- About Us
- Local Savings
- Green Editions
- Legal Notices
- Weekly Ads
Connect with Us
Seasonal flu vaccine arrives early, vaccination encouraged
H1N1 influenza vaccine expected in October
While H1N1 influenza (swine flu) is currently in the headlines, every year in King County thousands of people get sick from seasonal influenza, also known as seasonal flu. Seasonal flu vaccine is starting to become available, and vaccination is the best way both to prevent getting sick and to lessen the severity of illness. Federal health officials expect that a separate vaccine to protect the H1N1 influenza will begin to be distributed in October.
“Getting a flu shot protects you, your family and your community against a highly contagious illness that causes preventable medical visits, inappropriate antibiotic treatments, hospitalizations and deaths every year,” said Dr. Jeff Duchin, chief of Communicable Disease and Immunizations, Public Health - Seattle & King County. “Both the seasonal flu and H1N1 strains are predicted to be circulating in the community this flu season, so it’s especially important that people who are recommended to receive each vaccine get protected. Getting the seasonal flu vaccine is the first step.”
“Now is the time to get vaccinated while supplies are plentiful and health-care providers’ offices and pharmacies are not as busy,” said Duchin.
Influenza, unlike the common cold, has a swift onset of symptoms beginning with two to seven days of fever, headache, muscle aches, extreme fatigue, runny nose and sore throat and a cough that is often severe and may last seven days or more. Influenza can also lead to serious bacterial pneumonia, including MRSA.
Who should get a seasonal flu vaccine?
Vaccination is recommended to protect people at high-risk for complications from the flu, including:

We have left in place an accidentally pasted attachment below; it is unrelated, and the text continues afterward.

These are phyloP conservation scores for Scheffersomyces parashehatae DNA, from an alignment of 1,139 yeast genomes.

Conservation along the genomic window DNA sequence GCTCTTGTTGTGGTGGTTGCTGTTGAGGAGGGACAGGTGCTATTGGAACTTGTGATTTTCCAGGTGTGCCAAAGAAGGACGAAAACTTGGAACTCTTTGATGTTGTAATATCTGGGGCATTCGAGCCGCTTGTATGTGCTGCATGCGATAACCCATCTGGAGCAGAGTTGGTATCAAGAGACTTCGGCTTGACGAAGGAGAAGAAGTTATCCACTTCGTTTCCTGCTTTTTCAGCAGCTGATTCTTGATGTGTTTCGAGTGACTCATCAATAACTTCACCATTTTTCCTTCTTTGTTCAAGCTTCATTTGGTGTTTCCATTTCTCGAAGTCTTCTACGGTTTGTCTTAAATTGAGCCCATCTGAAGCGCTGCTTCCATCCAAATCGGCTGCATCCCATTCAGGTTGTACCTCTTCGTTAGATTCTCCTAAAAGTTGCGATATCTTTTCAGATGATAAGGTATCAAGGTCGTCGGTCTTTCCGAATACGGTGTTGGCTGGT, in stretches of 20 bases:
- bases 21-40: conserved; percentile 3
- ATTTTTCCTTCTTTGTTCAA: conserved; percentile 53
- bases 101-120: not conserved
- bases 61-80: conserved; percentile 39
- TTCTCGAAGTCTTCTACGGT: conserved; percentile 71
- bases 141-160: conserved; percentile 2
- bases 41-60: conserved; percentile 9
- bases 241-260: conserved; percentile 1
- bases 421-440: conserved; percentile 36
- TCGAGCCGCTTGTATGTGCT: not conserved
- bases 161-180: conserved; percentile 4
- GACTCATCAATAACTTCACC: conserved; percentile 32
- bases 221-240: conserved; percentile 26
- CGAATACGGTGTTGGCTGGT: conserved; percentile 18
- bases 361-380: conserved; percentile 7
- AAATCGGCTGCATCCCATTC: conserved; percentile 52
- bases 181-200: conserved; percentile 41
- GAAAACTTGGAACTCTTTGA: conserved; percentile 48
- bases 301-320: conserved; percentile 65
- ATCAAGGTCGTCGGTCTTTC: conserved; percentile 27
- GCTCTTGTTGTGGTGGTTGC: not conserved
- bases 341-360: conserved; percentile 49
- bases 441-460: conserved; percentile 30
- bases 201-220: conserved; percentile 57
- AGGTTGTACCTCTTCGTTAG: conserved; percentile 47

• Children aged 6 months until their 19th birthday
• Pregnant women
• People 50 years of age and older
• People, 6 months or older, with certain chronic medical conditions, such as heart disease, lung disease (including asthma), kidney disease or diabetes
• People who live in nursing homes and other long-term care facilities
People who live with or care for those at high risk for health complications from flu should be vaccinated, as well, including:
• Household contacts of persons at high risk for complications from the flu
• Household contacts and out of home caregivers of children less than 6 months of age, who are too young to be vaccinated
The vaccine is also available to anyone who wants vaccine to protect from the flu.
People at high risk for influenza-related complications may also need immunization against pneumococcal pneumonia. If you think you may need this vaccine, talk to your health-care provider.
Injectable flu vaccine and FluMist availability
In King County, flu shots are available now at many doctors’ offices and other providers, such as drugstores and pharmacies.
Some health-care providers and pharmacies may also have FluMist, the live-attenuated vaccine. Instead of getting an injection, a small amount of vaccine is sprayed into each nostril. FluMist is licensed for healthy non-pregnant people aged 2 through 49 years. The federal- and state-funded Vaccines for Children Program subsidizes the cost of children’s influenza vaccine at most health-care clinics.
Other ways to protect yourself from the flu
As always, healthy habits can limit the spread of contagious illnesses, including the flu: cover coughs and sneezes, wash hands often, avoid close contact with ill people and stay home from work, school and other public settings when ill. For more information on good health manners and educational materials, visit Public Health’s Stop Germs, Stay Healthy! webpage: www.kingcounty.gov/health/stopgerms.
For complete information about seasonal influenza, where to get a flu vaccine and costs, visit the Flu Season Web pages at www.kingcounty.gov/health/flu or call Public Health’s Information Line at 206-296-4949.